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Ronald T Rinaldi

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NEWS
November 30, 1988 | HENRY WEINSTEIN, Times Labor Writer
In response to voter approval of Proposition 97, the Deukmejian Administration announced late Tuesday that it will reinstate Cal/OSHA, the state program to protect the safety and health of California's 9.5 million private-sector workers. Ronald T. Rinaldi, the state's director of industrial relations, one of the prime opponents of Proposition 97, announced that $8.5 million will be spent in the current fiscal year, ending June 30, to restore Cal/OSHA.
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NEWS
November 30, 1988 | HENRY WEINSTEIN, Times Labor Writer
In response to voter approval of Proposition 97, the Deukmejian Administration announced late Tuesday that it will reinstate Cal/OSHA, the state program to protect the safety and health of California's 9.5 million private-sector workers. Ronald T. Rinaldi, the state's director of industrial relations, one of the prime opponents of Proposition 97, announced that $8.5 million will be spent in the current fiscal year, ending June 30, to restore Cal/OSHA.
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CALIFORNIA | LOCAL
December 29, 1990 | From a Times Staff Writer
Lame-duck Gov. George Deukmejian on Friday named his chief of staff, Michael R. Frost, to a $95,000-a-year position on a newly created board that oversees garbage disposal, recycling and other waste management issues. Frost is the second top official in the outgoing Deukmejian Administration to get one of the lucrative jobs on the Integrated Waste Management Board. The posts were established as part of compromise legislation in 1989.
NEWS
June 4, 1985 | LEO C. WOLINSKY, Times Staff Writer
The California Occupational Safety and Health Administration is under federal investigation over allegations that it failed to protect "whistle-blowers" who speak out about health and safety problems on the job, U.S. Labor Department officials confirmed Monday.
NEWS
November 20, 1988 | CHRIS WOODYARD, Times Staff Writer
In less than a month, the Compton Lazben Hotel is due to open its doors to a crowd of proud local dignitaries and boosters for the city's centennial ball. The celebration has been billed as the city's social event of the season: a chance to marvel at a $30-million crown jewel of the city's redevelopment efforts alongside the Artesia Freeway.
NEWS
January 15, 1987 | HENRY WEINSTEIN, Times Labor Writer
Democratic legislators opposed to Gov. George Deukmejian's plan to abolish the state job safety agency and hand over worker safety supervision to the federal government launched their attack on the proposal Wednesday with the assertion that it would leave many California workers with "significantly less protection." Assemblyman Richard E. Floyd (D-Hawthorne) and state Sen.
NEWS
October 14, 1988 | DOUGLAS SHUIT and HENRY WEINSTEIN, Times Staff Writers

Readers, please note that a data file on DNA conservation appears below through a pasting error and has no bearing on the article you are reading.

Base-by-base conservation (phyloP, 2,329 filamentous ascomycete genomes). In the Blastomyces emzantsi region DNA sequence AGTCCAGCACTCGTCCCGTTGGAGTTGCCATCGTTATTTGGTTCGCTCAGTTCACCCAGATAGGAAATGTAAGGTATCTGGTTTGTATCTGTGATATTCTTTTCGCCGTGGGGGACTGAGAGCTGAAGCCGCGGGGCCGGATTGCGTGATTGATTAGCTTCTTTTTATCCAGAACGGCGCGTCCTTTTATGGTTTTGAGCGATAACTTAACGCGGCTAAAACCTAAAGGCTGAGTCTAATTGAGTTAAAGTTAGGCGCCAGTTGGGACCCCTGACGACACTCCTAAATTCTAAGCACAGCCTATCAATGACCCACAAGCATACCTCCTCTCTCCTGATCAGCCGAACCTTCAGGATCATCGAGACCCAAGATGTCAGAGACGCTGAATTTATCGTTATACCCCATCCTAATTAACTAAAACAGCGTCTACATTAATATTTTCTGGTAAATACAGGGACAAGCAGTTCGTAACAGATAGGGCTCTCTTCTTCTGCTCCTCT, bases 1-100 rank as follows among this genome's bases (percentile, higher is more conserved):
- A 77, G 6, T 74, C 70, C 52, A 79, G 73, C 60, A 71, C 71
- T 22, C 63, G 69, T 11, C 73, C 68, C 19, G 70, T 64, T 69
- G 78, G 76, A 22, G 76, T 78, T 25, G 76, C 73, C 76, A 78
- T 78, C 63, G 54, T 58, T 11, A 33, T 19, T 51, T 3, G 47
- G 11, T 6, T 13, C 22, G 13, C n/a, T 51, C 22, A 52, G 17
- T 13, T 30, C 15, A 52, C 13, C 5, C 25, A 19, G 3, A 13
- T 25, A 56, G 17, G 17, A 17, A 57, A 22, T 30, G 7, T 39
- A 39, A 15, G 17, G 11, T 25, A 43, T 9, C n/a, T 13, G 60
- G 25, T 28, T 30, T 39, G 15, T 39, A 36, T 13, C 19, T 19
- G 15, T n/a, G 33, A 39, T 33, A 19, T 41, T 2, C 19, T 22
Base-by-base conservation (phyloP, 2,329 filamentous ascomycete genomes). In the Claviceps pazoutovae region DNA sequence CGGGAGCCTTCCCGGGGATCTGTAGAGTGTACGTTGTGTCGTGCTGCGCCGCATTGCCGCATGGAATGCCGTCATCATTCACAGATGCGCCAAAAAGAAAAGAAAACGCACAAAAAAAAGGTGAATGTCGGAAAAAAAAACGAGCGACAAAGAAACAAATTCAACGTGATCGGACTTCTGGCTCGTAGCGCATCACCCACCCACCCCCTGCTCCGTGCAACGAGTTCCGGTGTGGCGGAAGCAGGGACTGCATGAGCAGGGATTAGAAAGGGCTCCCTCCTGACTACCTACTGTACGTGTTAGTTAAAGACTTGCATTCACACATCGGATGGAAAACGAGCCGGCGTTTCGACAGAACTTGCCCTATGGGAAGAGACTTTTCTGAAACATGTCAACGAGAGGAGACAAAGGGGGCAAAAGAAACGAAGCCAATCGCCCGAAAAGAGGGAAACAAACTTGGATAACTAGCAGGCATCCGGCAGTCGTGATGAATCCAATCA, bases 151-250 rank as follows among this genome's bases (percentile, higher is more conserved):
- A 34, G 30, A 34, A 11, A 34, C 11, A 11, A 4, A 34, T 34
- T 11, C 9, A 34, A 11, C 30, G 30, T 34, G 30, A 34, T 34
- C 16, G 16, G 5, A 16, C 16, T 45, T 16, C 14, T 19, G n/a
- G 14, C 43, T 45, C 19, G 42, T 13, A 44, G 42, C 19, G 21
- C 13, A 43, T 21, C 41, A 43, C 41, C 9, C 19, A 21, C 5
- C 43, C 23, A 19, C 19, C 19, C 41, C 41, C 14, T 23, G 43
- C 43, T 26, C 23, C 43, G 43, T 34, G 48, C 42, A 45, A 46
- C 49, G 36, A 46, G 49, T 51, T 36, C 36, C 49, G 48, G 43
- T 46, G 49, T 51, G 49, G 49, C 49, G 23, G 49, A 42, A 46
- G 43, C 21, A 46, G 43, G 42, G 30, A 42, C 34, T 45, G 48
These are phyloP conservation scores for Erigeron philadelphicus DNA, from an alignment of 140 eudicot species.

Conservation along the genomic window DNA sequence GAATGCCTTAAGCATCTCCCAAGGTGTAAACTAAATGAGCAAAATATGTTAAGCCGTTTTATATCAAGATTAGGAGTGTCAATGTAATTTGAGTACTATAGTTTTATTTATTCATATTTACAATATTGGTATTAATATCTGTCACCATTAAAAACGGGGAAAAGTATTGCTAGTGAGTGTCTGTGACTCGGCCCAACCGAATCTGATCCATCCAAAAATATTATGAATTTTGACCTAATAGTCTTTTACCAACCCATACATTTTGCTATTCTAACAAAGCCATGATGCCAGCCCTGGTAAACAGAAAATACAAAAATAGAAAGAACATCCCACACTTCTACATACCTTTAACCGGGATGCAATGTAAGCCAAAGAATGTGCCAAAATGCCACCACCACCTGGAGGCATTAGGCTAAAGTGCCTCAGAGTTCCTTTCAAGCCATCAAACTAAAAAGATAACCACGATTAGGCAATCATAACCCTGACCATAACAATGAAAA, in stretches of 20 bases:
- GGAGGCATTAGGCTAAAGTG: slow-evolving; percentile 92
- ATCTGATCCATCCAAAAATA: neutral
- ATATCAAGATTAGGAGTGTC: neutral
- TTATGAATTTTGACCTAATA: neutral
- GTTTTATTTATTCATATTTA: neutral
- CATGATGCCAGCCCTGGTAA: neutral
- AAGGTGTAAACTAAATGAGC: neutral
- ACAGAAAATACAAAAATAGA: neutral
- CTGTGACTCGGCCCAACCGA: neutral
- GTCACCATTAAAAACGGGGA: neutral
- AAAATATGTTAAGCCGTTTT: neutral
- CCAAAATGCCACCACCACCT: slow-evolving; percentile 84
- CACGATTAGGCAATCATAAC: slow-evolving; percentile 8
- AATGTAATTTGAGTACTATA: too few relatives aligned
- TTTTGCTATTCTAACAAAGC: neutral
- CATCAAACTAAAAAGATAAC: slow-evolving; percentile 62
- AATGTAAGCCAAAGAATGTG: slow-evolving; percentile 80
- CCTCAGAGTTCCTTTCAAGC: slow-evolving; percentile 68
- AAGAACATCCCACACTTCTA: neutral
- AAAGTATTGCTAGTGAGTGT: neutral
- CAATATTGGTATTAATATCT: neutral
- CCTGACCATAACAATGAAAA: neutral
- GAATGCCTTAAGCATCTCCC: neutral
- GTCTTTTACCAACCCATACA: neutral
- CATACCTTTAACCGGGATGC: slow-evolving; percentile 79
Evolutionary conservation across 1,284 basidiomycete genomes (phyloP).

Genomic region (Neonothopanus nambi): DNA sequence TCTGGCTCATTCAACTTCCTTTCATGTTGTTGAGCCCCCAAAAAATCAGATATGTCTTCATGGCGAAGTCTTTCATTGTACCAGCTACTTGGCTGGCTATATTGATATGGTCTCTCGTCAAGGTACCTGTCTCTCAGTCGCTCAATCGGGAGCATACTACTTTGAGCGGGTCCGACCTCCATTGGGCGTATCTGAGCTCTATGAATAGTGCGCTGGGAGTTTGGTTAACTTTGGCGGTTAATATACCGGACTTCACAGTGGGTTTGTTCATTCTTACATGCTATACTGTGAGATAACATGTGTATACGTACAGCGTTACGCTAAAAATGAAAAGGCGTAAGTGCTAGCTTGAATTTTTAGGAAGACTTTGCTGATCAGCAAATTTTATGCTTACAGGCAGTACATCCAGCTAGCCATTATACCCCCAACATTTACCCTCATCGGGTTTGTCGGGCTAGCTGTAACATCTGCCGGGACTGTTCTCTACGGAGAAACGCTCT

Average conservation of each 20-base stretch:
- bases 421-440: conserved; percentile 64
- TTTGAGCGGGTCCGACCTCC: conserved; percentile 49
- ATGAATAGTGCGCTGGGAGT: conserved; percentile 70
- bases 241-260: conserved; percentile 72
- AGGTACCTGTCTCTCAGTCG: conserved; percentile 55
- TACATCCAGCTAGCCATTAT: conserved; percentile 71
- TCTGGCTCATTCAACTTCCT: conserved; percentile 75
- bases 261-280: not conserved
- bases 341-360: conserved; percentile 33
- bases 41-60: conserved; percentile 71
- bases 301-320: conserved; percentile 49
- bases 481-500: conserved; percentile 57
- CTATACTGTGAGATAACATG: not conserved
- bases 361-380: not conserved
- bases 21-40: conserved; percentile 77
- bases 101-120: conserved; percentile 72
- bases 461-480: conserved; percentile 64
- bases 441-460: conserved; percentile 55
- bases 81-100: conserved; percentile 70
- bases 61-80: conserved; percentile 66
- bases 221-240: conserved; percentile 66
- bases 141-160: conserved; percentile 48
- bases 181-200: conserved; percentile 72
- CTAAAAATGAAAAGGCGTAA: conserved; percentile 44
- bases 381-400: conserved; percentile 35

Gov. George Deukmejian said Thursday that sponsors of Proposition 97, the worker-safety initiative, are using "misleading" statistics to bolster their claims that more workers have died since he cut funds for Cal/OSHA, the safety and health program for California's 9.5 million private sector workers, from the state budget. Deukmejian, taping a KCBS News Conference program that will be shown at 5 p.m.
NEWS
October 27, 1987 | DOUGLAS SHUIT and CARL INGRAM, Times Staff Writers
A state appellate court Monday ruled against Gov. George Deukmejian and ordered restoration of the Cal/OSHA worker safety program that he had dismantled, according to the lawyer who led the case against the governor. Ralph Abascal, attorney for California Rural Legal Assistance, which is suing Deukmejian and the Department of Industrial Relations on behalf of a group of farm workers and labor groups, said: "The court clerk called and told us that we won."
NEWS
April 6, 1989 | DOUGLAS SHUIT, Times Staff Writer
It is insurance companies--not doctors, lawyers or injured workers--who are profiting most from the workers' compensation insurance system, a new report by the state auditor general said Wednesday. Democratic lawmakers who released the report say it "shatters the myth" that doctors and lawyers are ones most responsible for the soaring costs of the state's troubled $6-billion workers' compensation system.
NEWS
November 10, 1988 | HENRY WEINSTEIN, Times Labor Writer
California officials Wednesday began the task of doing something that has never been done before in the state--restoring a government program whose funding has been abolished by the governor. On Tuesday, the state's electorate by a margin of 54% to 46% approved Proposition 97, which requires Gov. George Deukmejian to restore funding for Cal/OSHA, the state's private sector worker safety and health program. A.
NEWS
January 14, 1988 | HENRY WEINSTEIN, Times Labor Writer
In an escalation of the controversy over widespread noncompliance with the law requiring safety licensing of firms that remove asbestos, Controller Gray Davis announced Wednesday that he will not pay bills submitted by unlicensed contractors for asbestos removal at state buildings. Davis said at a press conference that the state paid at least $2.2 million for asbestos removal in 1987, but that he is unsure how much of that went to unlicensed firms.
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